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Healthcare prevention plan worthy, but funding an issue

Aims to boost national life expectancy by five years

Matt Hancock

Health Secretary Matt Hancock has issued a call for the NHS to place a greater emphasis on disease prevention to try to boost the national life expectancy by five years.

A new vision document sets the broad strokes for meeting that target – set for 2035 – and will be followed by a Green Paper next year that Hancock said will provide the important details. It also wants to see childhood obesity halved by 2030, extending healthcare workers’ ability to ‘prescribe’ community activities to help tackle loneliness, and deploy technology to help predict illness

Overall, the focus is on changing lifestyle habits like diet, exercise and sleep, taking action on mental health, and gearing up the NHS to pick up health issues and provide care sooner – for example it wants three quarters of cancers to be diagnosed at earlier stages (I or II) by 2028.

There’s also a strong emphasis on people taking responsibility after their own health and receiving care in the community rather than hospital, all in the hope of “slowing the growth in demands on the NHS and making it sustainable for future generations,” says the document, “whilst closing the gap between the richest and poorest.”

It goes on to say that the health and social care services need to fundamentally change to allow this to happen, and society as a whole has to get involved, for example bosses should do more to encourage their workers to stay healthy, local government should help encourage walking and cycling, and schools working more closely with mental health services to help young people stay mentally well.

The document has been warmly welcomed by the NHS Confederation. Its chief executive, Niall Dickson, said that this could be a “seminal moment” for the UK – provided the ambition is “backed by action and resources.”

“Of course, we have been here before and the recent record of cutting public health spending must now be reversed,” he continued, pointing out that local government was given responsibility for public health in 2012 and since then has seen swingeing cuts in their budgets.

Moreover, while the government has been trumpeting the £20.5bn as “the single largest cash injection for the NHS ever”, it is important to note that “excluded central funds for public health, making the percentage seem larger and suggesting that public health was not a priority,” said Dickson.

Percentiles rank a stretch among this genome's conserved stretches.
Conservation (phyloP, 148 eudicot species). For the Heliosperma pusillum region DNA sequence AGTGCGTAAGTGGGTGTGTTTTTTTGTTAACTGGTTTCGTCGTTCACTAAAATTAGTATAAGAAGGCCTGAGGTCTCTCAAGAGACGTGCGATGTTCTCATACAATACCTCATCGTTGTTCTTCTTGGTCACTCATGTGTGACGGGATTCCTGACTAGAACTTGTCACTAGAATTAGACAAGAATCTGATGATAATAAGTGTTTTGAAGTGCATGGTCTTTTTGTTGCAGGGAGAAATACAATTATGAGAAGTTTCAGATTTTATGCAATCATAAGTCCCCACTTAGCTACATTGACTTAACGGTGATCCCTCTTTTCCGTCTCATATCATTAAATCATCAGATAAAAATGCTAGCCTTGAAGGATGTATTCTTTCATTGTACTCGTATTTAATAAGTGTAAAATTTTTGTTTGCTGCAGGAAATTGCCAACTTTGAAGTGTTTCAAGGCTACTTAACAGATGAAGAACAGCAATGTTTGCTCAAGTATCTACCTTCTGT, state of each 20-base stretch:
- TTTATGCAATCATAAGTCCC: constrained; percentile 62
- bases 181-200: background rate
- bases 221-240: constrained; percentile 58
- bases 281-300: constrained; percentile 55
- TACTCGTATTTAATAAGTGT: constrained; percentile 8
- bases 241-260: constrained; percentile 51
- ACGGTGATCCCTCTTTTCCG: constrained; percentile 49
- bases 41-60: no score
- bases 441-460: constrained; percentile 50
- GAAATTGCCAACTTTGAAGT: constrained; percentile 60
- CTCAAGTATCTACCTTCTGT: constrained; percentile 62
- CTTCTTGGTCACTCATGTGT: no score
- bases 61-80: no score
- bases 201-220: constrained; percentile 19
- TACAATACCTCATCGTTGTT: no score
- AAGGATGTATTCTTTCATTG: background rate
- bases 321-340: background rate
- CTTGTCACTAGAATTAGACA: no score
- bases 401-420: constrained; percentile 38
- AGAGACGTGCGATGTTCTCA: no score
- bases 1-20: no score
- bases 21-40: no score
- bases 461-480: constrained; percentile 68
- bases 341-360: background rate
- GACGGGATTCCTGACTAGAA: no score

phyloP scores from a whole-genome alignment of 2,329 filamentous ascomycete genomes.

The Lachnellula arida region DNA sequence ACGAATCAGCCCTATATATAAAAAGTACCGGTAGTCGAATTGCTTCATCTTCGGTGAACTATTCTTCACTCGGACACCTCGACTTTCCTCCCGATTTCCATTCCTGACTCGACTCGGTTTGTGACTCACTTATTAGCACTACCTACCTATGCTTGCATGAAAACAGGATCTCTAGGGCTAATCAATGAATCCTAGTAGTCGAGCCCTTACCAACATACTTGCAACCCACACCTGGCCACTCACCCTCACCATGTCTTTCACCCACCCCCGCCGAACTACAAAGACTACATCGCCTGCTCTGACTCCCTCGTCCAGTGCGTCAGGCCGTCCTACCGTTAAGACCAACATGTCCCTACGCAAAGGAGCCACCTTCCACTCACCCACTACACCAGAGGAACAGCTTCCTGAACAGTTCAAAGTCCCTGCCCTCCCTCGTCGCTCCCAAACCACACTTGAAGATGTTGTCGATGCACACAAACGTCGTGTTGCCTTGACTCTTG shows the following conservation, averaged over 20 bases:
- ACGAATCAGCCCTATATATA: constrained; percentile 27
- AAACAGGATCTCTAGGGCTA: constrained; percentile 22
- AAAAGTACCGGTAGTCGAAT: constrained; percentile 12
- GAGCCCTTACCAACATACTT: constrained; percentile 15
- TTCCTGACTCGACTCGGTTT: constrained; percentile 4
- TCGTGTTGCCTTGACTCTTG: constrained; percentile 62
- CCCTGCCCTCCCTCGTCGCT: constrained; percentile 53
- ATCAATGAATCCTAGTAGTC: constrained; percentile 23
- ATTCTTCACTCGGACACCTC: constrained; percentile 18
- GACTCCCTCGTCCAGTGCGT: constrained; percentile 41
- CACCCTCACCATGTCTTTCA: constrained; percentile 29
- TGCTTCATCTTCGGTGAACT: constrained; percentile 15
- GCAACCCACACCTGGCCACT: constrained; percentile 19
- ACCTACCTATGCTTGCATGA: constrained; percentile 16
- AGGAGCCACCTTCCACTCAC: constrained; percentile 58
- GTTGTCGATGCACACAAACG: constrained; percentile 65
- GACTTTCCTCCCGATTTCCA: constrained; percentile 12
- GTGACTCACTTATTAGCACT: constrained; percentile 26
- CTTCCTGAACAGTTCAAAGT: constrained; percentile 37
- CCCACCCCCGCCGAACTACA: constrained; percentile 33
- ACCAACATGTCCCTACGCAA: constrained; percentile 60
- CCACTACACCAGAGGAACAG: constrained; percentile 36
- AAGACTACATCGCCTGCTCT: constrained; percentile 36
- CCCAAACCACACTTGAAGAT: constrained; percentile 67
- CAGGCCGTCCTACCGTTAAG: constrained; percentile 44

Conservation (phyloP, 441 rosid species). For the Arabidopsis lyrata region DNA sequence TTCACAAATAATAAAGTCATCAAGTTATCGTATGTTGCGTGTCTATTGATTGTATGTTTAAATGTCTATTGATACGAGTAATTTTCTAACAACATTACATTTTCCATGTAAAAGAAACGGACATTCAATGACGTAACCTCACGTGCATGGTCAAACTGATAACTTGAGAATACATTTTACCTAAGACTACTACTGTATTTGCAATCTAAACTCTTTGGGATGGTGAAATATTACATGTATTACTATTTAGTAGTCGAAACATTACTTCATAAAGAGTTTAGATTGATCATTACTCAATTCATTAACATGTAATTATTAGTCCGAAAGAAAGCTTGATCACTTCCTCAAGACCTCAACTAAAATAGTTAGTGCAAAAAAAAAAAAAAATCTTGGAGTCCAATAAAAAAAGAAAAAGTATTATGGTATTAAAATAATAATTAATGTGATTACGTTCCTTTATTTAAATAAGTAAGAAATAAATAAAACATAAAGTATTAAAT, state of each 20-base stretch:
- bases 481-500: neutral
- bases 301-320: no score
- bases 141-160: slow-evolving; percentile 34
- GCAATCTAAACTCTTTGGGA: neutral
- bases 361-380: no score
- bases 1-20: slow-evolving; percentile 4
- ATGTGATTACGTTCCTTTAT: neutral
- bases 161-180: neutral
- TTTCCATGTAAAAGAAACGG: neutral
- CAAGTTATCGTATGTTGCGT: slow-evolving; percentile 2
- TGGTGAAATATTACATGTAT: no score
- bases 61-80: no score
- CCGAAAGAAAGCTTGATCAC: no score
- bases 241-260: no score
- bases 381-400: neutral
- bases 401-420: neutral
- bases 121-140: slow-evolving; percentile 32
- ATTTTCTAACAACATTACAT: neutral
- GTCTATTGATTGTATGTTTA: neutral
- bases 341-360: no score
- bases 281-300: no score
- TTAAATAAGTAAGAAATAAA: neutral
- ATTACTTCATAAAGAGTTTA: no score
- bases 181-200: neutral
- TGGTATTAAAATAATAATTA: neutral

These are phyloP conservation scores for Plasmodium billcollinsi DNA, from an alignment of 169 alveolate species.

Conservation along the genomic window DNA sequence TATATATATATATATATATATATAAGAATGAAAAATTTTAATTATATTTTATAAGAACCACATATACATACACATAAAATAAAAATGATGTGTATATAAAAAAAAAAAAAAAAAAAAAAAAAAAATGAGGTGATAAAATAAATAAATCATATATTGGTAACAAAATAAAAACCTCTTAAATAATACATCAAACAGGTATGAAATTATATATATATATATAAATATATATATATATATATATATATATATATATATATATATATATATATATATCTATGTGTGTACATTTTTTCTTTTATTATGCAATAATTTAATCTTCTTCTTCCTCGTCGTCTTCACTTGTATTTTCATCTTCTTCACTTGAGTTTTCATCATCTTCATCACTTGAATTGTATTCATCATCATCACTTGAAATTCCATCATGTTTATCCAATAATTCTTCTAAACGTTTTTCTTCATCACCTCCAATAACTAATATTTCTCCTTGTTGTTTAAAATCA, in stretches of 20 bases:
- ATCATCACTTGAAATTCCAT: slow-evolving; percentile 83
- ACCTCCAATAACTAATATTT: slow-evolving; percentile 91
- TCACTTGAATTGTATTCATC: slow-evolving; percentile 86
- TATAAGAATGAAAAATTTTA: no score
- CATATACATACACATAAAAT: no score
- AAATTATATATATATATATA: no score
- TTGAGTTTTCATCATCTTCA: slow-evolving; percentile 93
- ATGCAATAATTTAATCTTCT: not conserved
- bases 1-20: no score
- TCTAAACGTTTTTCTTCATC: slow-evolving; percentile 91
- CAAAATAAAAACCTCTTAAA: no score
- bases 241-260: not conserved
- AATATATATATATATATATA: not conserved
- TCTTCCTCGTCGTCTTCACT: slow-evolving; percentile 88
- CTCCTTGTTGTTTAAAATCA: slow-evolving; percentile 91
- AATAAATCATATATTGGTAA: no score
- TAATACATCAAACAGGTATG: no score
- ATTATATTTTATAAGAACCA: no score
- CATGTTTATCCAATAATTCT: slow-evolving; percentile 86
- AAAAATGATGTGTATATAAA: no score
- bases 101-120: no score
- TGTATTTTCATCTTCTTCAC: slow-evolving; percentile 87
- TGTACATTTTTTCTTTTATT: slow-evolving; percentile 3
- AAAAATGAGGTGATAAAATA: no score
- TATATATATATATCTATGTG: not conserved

The British Medical Association (BMA) has taken a similar stance, calling for the proposals “to be matched with investment to enable tougher action on the driving factors behind preventable ill-health.”

BMA public health committee chair, Dr Peter English, said that the plans “are a welcome step [but] the government must be realistic about what must be required in order to deliver this.”

“There is a need to reserve the cuts to public health budgets, as in many areas, public health services do not adequately meet the health needs of the local population,” he said. “Reductions to services such as smoking cessation and sexual health in some areas are directly contributing to unacceptable variations in the quality and quantity of care available to the population.”

The future funding for Public Health England is currently an unknown quantity, and will not be revealed until the spending review next year.

Speaking on the BBC’s Today programme, Hancock was tight-lipped about how much of the £20.5bn might go towards preventive measures, but did say that he wants to see the proportion spent on primary care increase.

"In the UK, we are spending £97bn of public money on treating disease and only £8bn preventing it across the UK,” he said. "You don't have to be an economist to see those numbers don't stack up."

Article by
Phil Taylor

5th November 2018

From: Healthcare

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